Financial Periods Commencing on or after 1 January 2003 With the implementation of section 37 of the Companies (Amendment) Act 2002, SAS issued by ICPAS will not be used with effect from annual financial periods commencing on or after 1 January 2003. Instead, Singapore Financial Reporting Standards (FRS), issued by the new accounting standards-setting body, the Council on Corporate Disclosure and Governance (CCDG), are now effective. FRS are essentially adopted from International Financial Reporting Standards (IFRS). The previous SAS were adopted from the same set of IFRS (formerly referred to as IAS) but with modification to certain transitional provisions. Consequently, there are differences between FRS and SAS.

Interpretations of Standards are authoritative guidance on the application of the relevant standards. CCDG adopted all international interpretations as Interpretations of FRS (INT FRS) with effect from financial periods beginning on or after 1 January 2003.

Compliance with FRS is a statutory requirement whereby any non-compliance amounts to a breach of the Companies Act by the directors.

Financial Reporting in Singapore

The Companies Act requires that an audited set of financial statements, made up to not more than six months before every Annual General Meeting, is to be presented to the shareholders at the meeting. Generally if a company incorporated in Singapore has one or more subsidiaries, it must prepare consolidated financial statements unless it meets certain criteria as provided for in FRS 27 Consolidated and Separate Financial Statements. Currently, financial statements under the Companies Act consist of the balance sheet, income statement together with explanatory notes. With the Companies (Accounting Standards) Regulations 2002 coming into operation for financial periods on or after 1 January 2003, a complete set of financial statements will comprise the balance sheet, income statement, statement of changes in equity, cash flow statement and explanatory notes.

The financial statements must be accompanied by the directors’ and auditors’ reports and by a statement from the directors declaring that the financial statements show a true and fair view and that it is reasonable to believe that the company can reasonably pay its debts as they become due.

Companies which meet specific provisions in the Companies Act may be exempt from having their accounts audited but nevertheless must prepare financial statements that comply with the Companies Act.

Annual Requirements for Companies in Singapore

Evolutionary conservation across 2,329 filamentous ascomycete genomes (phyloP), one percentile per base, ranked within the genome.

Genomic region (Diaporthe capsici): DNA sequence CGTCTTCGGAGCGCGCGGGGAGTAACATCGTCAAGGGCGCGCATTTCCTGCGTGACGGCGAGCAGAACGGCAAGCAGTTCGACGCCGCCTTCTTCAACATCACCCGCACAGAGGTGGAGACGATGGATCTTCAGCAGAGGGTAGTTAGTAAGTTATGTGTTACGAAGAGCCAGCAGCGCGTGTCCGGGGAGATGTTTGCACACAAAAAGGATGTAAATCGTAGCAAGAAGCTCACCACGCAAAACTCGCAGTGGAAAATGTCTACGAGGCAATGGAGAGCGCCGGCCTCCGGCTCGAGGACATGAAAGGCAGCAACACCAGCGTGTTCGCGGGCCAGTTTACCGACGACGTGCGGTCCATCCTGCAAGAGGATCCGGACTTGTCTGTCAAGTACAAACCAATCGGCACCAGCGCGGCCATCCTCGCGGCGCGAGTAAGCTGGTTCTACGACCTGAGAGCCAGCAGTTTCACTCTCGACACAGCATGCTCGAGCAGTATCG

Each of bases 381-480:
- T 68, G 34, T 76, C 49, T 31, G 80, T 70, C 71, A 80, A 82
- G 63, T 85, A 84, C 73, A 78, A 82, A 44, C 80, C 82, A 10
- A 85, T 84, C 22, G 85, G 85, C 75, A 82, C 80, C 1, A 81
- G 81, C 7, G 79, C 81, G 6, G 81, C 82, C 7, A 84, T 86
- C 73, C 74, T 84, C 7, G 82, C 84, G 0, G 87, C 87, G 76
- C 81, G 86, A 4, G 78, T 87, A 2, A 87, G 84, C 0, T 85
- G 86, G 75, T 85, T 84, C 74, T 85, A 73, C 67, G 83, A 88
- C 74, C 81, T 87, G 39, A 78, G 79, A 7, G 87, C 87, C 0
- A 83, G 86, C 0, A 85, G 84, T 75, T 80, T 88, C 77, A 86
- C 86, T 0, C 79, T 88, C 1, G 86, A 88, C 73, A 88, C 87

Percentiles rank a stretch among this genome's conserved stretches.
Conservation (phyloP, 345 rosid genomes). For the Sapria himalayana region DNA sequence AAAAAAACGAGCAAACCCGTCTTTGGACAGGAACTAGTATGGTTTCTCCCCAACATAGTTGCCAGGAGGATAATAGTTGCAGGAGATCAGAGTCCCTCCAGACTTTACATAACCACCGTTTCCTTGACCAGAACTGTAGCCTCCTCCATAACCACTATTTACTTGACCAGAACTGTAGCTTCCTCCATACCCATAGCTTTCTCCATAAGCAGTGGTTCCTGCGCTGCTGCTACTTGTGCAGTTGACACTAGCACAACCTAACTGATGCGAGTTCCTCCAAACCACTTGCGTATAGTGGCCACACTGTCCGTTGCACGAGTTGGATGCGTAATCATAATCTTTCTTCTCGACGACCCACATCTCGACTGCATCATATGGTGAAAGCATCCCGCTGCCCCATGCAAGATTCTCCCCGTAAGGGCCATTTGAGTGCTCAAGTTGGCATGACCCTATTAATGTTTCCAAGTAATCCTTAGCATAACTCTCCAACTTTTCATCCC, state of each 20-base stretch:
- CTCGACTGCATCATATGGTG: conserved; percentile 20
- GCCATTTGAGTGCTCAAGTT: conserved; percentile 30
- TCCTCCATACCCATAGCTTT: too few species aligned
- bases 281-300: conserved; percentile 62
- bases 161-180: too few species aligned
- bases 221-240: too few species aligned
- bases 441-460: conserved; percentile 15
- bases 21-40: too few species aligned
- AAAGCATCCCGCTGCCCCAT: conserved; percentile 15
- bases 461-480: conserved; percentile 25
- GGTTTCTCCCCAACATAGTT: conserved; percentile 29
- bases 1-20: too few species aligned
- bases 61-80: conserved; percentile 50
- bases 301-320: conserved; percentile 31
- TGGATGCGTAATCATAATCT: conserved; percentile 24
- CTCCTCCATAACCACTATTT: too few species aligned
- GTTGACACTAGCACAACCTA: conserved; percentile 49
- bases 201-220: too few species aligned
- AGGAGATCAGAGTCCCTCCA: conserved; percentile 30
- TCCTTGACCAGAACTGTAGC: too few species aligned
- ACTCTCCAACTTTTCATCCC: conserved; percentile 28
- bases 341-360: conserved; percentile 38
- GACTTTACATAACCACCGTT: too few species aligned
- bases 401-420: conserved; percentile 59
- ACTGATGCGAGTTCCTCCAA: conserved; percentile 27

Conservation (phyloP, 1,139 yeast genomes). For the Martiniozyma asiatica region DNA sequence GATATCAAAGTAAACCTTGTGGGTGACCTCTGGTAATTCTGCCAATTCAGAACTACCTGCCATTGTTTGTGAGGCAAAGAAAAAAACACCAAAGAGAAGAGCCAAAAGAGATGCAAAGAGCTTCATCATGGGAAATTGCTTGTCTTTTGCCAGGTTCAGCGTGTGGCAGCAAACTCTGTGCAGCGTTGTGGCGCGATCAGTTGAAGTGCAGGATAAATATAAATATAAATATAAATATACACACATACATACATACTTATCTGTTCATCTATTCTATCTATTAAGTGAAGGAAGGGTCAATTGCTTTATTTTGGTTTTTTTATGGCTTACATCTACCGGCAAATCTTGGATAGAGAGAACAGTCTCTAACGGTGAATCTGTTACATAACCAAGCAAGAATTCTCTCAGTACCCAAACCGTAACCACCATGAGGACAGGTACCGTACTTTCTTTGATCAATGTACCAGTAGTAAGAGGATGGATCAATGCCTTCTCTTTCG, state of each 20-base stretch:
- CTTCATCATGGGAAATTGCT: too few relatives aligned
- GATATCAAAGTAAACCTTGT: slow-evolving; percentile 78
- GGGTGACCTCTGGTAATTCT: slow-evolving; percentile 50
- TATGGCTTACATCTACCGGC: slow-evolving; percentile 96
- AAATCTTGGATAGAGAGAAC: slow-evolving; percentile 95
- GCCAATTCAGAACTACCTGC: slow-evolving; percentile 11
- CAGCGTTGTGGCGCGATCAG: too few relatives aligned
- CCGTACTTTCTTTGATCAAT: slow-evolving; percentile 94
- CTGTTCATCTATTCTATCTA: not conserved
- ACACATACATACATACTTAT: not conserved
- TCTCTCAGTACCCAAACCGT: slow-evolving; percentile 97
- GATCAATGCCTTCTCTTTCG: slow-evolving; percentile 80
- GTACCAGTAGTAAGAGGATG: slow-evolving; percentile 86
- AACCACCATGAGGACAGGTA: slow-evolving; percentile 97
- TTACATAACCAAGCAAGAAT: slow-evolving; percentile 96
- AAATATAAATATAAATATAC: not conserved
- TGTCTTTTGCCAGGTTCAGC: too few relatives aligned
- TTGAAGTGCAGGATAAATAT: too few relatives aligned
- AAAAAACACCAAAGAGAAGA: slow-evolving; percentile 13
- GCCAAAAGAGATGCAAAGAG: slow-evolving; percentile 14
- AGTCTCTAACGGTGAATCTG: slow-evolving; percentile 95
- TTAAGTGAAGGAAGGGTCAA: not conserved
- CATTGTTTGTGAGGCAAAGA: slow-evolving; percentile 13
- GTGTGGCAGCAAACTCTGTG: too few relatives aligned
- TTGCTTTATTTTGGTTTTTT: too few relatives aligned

The Companies Act requires every company, except for those exempted in accordance with the provisions in the Act, to appoint one or more auditors qualified for appointment under the Accountants Act to report on the company’s financial statements. The auditors are to ascertain whether proper books of accounts have been kept and whether the financial statements agree with the company’s records. They will then report on the trueness and fairness of the financial statements to the shareholders at the Annual General Meeting.

Audit Exemption Starting with the financial year beginning on or after 15 May 2003, the following companies are no longer required to have their accounts audited. However, they are still required to prepare accounts (and consolidated accounts where applicable) that comply with FRS.

o Small exempt private companies An exempt private company with revenue in a financial year below S$5m is exempted from appointing auditors and from audit requirements. Revenue is defined according to the statutory accounting standards, i.e. the FRS.

o Dormant companies A dormant company is exempted from appointing auditors and from the audit requirements if it has been dormant either (a) from the time of its formation or (b) since the end of the previous financial year. A company is considered dormant during a period in which no accounting transaction occurs, and the company ceases to be dormant on the occurrence of such a transaction. For this purpose, transactions arising from the following are disregarded:

  • Taking of shares in the company by a subscriber to the memorandum
  • Appointment of company secretary
  • Appointment of auditor
  • Maintenance of a registered office
  • Keeping of registers and books
  • Fees, fines or default penalties paid to the Registrar of Companies